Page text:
What kinds of challenges did you face when setting up this company?
Disha: When you are the new kid on the block, you have to prove your worth to people before they can truly entrust you with their projects. That is why it is so important to keep working on something, no matter how small or big. Our personal projects helped us with gaining the client’s trust and showing them what we were truly capable of.
Tanuj: We still face challenges. The main challenge when we set up was that we were new. But we made that our strength. The other aspect that comes along with that was, lack of trust. But if we live up to our promises, the trust grows and spreads.
Phil: I think the three main challenges we faced were:
- Understanding each other’s points of view: Agreeing on what is in the best interests of the company has never resulted in any emotional arguments and our openness with each other has proven helpful, but it is still difficult to form that unique team communication when everyone is the “boss.”
- Sticking to the plan: It is very easy in the early stages of the business to see all the opportunities laid out before you and you might want to wander off the path.
- Sticking to our principles: We’ve always imagined ourselves as a socially responsible company. We stand nothing to gain in the long-term by cheating or misleading. We want to maintain more than just credibility, we want to be a force for good. This is not easy in the beginning, but it must be done if it is part of your principle and character. It pays off in the long run.
What would you say to those who are struggling with finding suitable jobs?
Disha: On an emotional level, keep believing that things will work out for you. Never settle for something you don’t believe in or something that doesn’t give you the happiness that you deserve. On a very practical level, keep yourself busy! You like writing? Start up with your blog! Have an idea? Experiment with it! It does not have to be too expensive or time consuming, but it is very important to keep working on something, no matter how big or small it might be. It’s important to be in the game, so when the right opportunity comes by, you are fully prepared.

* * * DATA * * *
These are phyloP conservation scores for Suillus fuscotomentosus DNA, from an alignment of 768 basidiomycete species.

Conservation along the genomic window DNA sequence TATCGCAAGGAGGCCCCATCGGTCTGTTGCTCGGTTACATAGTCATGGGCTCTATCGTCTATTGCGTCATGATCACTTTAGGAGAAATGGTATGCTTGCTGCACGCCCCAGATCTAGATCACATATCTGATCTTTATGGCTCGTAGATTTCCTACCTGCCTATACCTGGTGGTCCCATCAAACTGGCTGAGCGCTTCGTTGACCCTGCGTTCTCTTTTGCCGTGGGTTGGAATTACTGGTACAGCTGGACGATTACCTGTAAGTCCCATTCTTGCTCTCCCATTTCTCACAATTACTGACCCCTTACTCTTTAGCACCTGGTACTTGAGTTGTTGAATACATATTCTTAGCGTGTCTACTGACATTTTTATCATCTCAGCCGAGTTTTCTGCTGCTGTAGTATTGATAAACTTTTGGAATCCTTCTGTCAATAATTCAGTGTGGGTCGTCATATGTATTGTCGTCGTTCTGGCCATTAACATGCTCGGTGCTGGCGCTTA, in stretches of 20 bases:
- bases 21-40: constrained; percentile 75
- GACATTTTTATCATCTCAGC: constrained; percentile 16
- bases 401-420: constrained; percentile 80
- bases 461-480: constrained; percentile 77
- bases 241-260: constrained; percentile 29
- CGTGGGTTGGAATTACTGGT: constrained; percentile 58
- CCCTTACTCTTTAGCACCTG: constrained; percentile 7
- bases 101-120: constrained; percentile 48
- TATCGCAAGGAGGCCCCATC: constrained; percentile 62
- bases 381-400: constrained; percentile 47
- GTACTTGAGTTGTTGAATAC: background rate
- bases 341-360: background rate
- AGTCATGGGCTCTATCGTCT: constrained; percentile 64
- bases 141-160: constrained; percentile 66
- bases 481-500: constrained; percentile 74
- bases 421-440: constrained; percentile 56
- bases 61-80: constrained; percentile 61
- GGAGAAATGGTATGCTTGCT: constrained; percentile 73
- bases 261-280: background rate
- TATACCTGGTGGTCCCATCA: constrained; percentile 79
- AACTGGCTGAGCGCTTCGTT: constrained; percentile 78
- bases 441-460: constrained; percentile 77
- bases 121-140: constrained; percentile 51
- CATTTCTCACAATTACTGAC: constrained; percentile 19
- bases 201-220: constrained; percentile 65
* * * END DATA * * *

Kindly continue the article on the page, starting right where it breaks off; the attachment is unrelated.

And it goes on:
Tanuj: Don’t stop trying. The jobs I have done have helped me be the person I am today. Take whatever opportunity you get, let it shape you. Keep progressing and if you ever want to be an entrepreneur, then once you have some experience, GO FOR IT!
Phil:You have to actually be what it is that you want to be. If you say you are a writer, prove it. Write and keep writing. Never think that you are the best – there is always room for improvement. No one owes you anything. No company will know how brilliant you are until you can prove it.
Any advice for those who want to start their own companies?
Disha:Do your research. Use your knowledge but also rely on your instincts. Believe in your idea, yet have the guts to accept relevant criticism. Don’t over think. Keep an action-oriented approach. Set milestones for your personal and business development since success or failure is not always evident for a startup.
Tanuj: Challenges never end, take it in your stride and trudge along. If your passion and conviction is strong (provided you are moral and ethical) you will always succeed. If you have faith in yourself and your idea, then nothing can stop you. However, always be prepared. Being a business owner is a huge commitment and a huge amount of work. Never jump in blind. Test the waters, gather your intel, and then CHARGE!
Phil: Hear everyone but listen to no one. That may sound counter-intuitive (or even rude) but I’ve found that this is what has worked best. I have heard many horror stories and many success stories from business leaders and owners. I have heard many pieces of advice. The truth is what works for one person or one company does not necessarily work for all. Do your own research. Know what you need to do, know your market, attract the right team and don’t stop working.
What advice would you give to recent graduates to prepare them for working life?
Disha: Do what you love. Love what you do.
Tanuj: As Steve Jobs said “Stay Hungry, Stay Foolish”. Your hunger will drive you. Stay foolish towards fear, negativity and those who say you can’t make it happen. You will then have success in whatever you do.
Phil: I was fortunate that I worked before going back to university. The best advice I can give is to be able to read between the lines and learn how to interpret the unknown. You must be able to take the initiative and act without having someone explain everything to you.